“If I were to attempt to put my political philosophy tonight into a single phrase, it would be this: Trust the people.”
This chapter provides a cursory overview of political philosophy, but in no means is meant to be a comprehensive discussion. Readers interested in more detail are encouraged to pursue items on the reference list or consult the Internet Encyclopedia of Philosophy, available online at www.iep.utm.edu.
All of the politics and policies discussed in this book have underlying issues that are infused with some basic understanding of political philosophy. Although most people engaged in health policymaking focus primarily on the strategies used in advocating for a particular issue, it is also important to understand the fundamental themes that structure debates, limit options, and motivate many of those in positions of power. Most of these themes are derived from political philosophy and have historical roots that have evolved over time and assume slightly different meaning in contemporary health policy deliberations.
In this chapter, we present major concepts from political philosophy so that nurses will be mindful of the ideologic, philosophical, and political themes that structure contemporary health policy debates. Such knowledge can enhance the ability of nurses to develop strategies that take into account political and ideologic perspectives, many of which are not always evident but nonetheless often drive political deliberations and outcomes. After an introduction to political philosophy, we present an overview of the state and its relationship with individuals. Next, major political ideologies and their evolution are explained. This leads to a discussion of what policy analysts often refer to as the “welfare state” and its differences across nations in terms of public and private roles and responsibilities. We conclude with a discussion of the implications of political philosophy for nurses involved in health politics and policy.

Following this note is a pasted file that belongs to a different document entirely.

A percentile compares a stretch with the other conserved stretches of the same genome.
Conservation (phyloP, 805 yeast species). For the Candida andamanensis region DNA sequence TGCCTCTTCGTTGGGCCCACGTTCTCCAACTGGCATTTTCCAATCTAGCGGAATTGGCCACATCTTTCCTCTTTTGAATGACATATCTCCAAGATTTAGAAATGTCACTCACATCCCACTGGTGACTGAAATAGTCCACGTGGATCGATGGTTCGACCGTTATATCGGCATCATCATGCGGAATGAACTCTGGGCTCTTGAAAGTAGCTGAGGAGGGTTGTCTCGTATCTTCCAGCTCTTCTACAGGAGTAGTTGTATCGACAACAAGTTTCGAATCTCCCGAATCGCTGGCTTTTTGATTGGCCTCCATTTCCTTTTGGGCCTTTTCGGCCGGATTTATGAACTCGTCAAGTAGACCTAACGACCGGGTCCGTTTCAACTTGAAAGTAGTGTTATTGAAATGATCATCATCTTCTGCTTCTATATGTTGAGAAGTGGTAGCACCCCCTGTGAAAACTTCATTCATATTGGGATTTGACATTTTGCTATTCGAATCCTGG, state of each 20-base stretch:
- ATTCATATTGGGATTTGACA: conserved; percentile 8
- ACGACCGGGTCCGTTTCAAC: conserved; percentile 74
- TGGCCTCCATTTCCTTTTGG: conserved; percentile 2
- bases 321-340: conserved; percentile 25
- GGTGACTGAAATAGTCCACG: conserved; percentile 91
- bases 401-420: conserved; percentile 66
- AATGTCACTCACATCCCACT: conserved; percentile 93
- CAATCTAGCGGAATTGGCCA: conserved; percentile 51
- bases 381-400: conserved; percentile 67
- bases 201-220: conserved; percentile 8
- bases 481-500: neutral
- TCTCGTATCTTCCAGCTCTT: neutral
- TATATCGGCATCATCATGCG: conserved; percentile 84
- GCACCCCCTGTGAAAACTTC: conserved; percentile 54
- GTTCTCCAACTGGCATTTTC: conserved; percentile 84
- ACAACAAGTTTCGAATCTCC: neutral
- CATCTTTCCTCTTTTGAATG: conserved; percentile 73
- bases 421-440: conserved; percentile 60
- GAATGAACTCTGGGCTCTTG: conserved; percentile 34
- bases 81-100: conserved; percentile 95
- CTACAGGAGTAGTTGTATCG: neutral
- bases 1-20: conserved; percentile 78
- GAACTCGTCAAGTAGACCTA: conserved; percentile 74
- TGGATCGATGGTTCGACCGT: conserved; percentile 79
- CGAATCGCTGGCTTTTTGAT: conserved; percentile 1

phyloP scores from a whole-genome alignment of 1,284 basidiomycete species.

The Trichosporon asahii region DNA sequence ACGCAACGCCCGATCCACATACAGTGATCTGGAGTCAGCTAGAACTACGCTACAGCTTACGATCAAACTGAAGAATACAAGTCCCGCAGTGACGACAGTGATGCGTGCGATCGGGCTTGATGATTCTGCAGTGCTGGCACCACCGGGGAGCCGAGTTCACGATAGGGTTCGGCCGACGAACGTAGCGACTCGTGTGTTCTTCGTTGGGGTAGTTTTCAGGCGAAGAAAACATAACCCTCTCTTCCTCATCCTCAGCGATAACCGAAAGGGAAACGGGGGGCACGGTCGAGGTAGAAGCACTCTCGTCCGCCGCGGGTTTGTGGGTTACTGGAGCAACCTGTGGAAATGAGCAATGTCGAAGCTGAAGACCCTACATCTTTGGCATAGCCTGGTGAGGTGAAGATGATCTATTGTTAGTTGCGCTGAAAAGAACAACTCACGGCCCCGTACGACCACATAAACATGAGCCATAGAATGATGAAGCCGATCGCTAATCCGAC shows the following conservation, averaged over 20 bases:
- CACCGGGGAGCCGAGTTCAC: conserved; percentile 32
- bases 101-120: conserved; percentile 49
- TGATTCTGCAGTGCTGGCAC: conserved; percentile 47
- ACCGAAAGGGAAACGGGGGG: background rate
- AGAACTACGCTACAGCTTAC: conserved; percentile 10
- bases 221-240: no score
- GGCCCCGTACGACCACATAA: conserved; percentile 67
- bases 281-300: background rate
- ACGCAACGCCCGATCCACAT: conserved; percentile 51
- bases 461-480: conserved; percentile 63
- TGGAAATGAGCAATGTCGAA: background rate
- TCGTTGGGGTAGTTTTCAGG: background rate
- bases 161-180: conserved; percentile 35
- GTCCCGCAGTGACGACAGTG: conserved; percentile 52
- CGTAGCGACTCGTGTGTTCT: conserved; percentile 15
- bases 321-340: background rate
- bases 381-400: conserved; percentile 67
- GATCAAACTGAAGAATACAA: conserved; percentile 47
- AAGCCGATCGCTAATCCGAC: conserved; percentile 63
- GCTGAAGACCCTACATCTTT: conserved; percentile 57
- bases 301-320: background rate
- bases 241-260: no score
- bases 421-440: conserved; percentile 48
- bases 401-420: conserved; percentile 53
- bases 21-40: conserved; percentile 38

Political philosophy examines, analyzes, and searches for answers to fundamental questions about the state (discussed later) and its moral and ethical responsibilities. It asks questions such as, “What constitutes the state?” “What rights and privileges should the state protect?” “What laws and regulations should be implemented?” “To what extent should government control people’s lives?” Political philosophy encompasses the goals, rules, or behaviors that citizens, states, and societies ought to pursue. It provides generalizations about proper conduct in political life and the legitimate uses of power (Hacker, 1960). Political philosophers take into account the capabilities of people and societies. Therefore philosophers’ moral assumptions and the realities of their times shape their perceptions and writings. Today’s political philosophers build on the classic works of the past and apply them to contemporary issues, including health policy. From another perspective, political philosophy addresses two issues. The first is about the distribution of material goods, rights, and liberties. It encompasses the rights and responsibilities of residents of a specific geographic locale and how people can exercise those privileges and duties to meet their personal and social needs. The second issue pertains to the possession and determination of political power. It includes questions such as, “Why do others have rights over me?” “Why do I have to obey laws that other people developed and with which I disagree?” “Why do the wealthy often have more power than the majority?” (Wolff, 1996).